By Amy Silverman
By Olivia LaVecchia
By Monica Alonzo and Stephen Lemons
By Chris Parker
By Michael Lacey
By Weston Phippen
To promote building in low-income areas, the city waives requirements that an infill home be in a neighborhood 20 years old or older for areas near the poverty line.
But that hasn't done much to promote building in such areas.
Many others aren't.
As of August 31, the city had issued 32 permits; new applications are received almost daily. Most of the homes are priced at $80,000 and up.
Some of the other projects that have qualified for or are awaiting approval for infill subsidies include:
ù Four homes along or near Central Avenue, between Camelback Road and Glendale Avenue.
ù Five homes in Lincoln Vistas, north of Lincoln Drive around 20th Street, in the shadow of Squaw Peak. The units are priced at about $320,000.
ù Two homes at Arcadia Estates, a 41-home subdivision being built by Cameron Homes at 48th Street and Lafayette Boulevard in the Arcadia neighborhood. The homes in the development sell for about $400,000 and come with options such as a garden spa bath, media room and as many as four bathrooms.
Chris Moore, construction coordinator for Cameron Homes, says the builder intends to apply for waivers for a total of 37 homes in the subdivision.
Moore says he wasn't surprised to learn Arcadia Estates homes had qualified for the government subsidy. "Really, there was no reason for them not to give it to us because we did qualify under all the terms and conditions of the program," he says.
He says Cameron's project was already in the works when the Infill Housing Program was conceived, but the company still intends to take advantage of it.
Critics say the infill map is far too broad and the subsidies far too small to encourage building where it's needed--downtown.
Furthermore, they say, requirements of the program--that houses be built with air conditioning, block fences, one and three-quarter baths, a two-car garage--discourage building in depressed neighborhoods, where, lacking larger subsidies, residents can't afford such amenities.
"Some consumers will be left out of this package of benefits. There's just no doubt about it," Rimsza admits. He's quick to observe that his pilot program is just one of the many ways the city is promoting infill, insisting that the Infill Housing Program never was intended to focus on decaying inner-city neighborhoods or "affordable housing." It was meant to promote growth where the market supports it. Bill Cleverley recalls otherwise. The owner of Monterey Homes was one of 60 people interviewed by city planners last year when they were drafting the Infill Housing Program. Cleverley's been building homes and apartments in the Valley for 15 years; two years ago he built 36 homes near Central Avenue, between Northern and Glendale. He's shocked to hear that the final infill map approved by the council encompasses that area; his $350,000 homes sold out in about a year--without subsidies.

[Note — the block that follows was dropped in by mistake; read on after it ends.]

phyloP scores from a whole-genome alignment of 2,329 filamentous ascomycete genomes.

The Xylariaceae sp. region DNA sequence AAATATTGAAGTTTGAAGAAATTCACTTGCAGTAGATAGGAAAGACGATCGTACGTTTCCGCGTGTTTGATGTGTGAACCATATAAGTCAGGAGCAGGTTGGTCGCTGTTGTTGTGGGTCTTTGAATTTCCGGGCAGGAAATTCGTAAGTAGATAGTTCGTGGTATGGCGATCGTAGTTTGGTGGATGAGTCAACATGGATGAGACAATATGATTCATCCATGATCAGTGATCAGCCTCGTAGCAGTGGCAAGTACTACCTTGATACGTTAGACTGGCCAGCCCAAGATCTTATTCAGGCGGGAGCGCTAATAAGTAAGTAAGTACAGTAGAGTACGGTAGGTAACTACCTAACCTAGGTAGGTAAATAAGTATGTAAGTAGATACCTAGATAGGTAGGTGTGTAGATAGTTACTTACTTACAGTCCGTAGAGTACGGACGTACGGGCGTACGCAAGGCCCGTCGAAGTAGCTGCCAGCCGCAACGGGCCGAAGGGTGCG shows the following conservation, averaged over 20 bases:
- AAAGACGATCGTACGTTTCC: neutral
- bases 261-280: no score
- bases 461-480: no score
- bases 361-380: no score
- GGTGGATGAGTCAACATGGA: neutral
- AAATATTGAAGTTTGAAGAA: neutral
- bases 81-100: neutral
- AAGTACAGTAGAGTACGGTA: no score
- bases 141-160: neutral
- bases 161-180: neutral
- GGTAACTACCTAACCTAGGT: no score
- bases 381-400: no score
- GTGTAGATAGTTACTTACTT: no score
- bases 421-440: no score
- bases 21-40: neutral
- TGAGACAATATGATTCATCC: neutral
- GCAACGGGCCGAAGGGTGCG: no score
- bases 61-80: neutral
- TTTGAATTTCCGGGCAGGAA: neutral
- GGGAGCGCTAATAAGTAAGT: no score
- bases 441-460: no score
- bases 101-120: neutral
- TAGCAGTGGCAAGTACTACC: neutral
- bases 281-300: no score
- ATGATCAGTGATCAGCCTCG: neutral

Cleverley says, "Initially, the true thrust of [the city's] infill housing incentive program was designed for the classic infill--you know, like central parts of Phoenix that are pretty depressed and old . . ."
But that thrust changed. "Central Avenue and Northern is hardly an economically disadvantaged area," Cleverley notes. R.L. Brown, publisher of The Phoenix Housing Market Letter and longtime observer of real estate trends, is also confused. "The north central corridor has had a series--a long series--of infill activity that has gone on for at least a decade or more," he says. "It's a desirable area which builders--if they can acquire property and go through the process on their own--are usually willing to do. But that's not really my understanding of the thrust of the city's major interest--it's to develop more toward the core of the city, and those properties south of the downtown area."
Cleverley says he told city staff, "Look, who is going to go down there and buy a house? It's crime-ridden, the schools are a problem, you've got drugs, I mean--a $2,000 incentive? You'd have to spend that much on security bars in your house."
He says the program was originally supposed to target blighted neighborhoods, and concludes, "I guess the maps started to expand into other areas. Of course, the dynamics behind that are all political." Councilmember Cody Williams admits that the map grew. He says, "There certainly were some requests [from councilmembers]--'What about this area, what about that area?' I literally had to create an argument that that area just north of South Mountain ought to be an infill area."
None of this surprises Holly O'Brien, president of the Neighborhood Coalition of Greater Phoenix.
"When I hear 'infill project,' it makes me shake in my boots," O'Brien says, "because we've been hearing about it for years but we just keep going the other way."
In more than two decades with the city's Planning Department, assistant director Joy Mee has seen attempts at infill housing come and go. "It's been quite a range. And the range of projects and the range of success have been about the same," she says.
At the high end of the success meter is Renaissance Place, a gated luxury condominium community on Seventh Street north of Washington. The city offered construction financing assistance and reduced the cost of the land significantly, Mee says. St. Croix, a condominium complex at Fifth Street and Fillmore, wasn't as successful. Initially, the condos didn't sell, Mee says. They were converted to apartments--and were quite popular--and are now switching back to condos.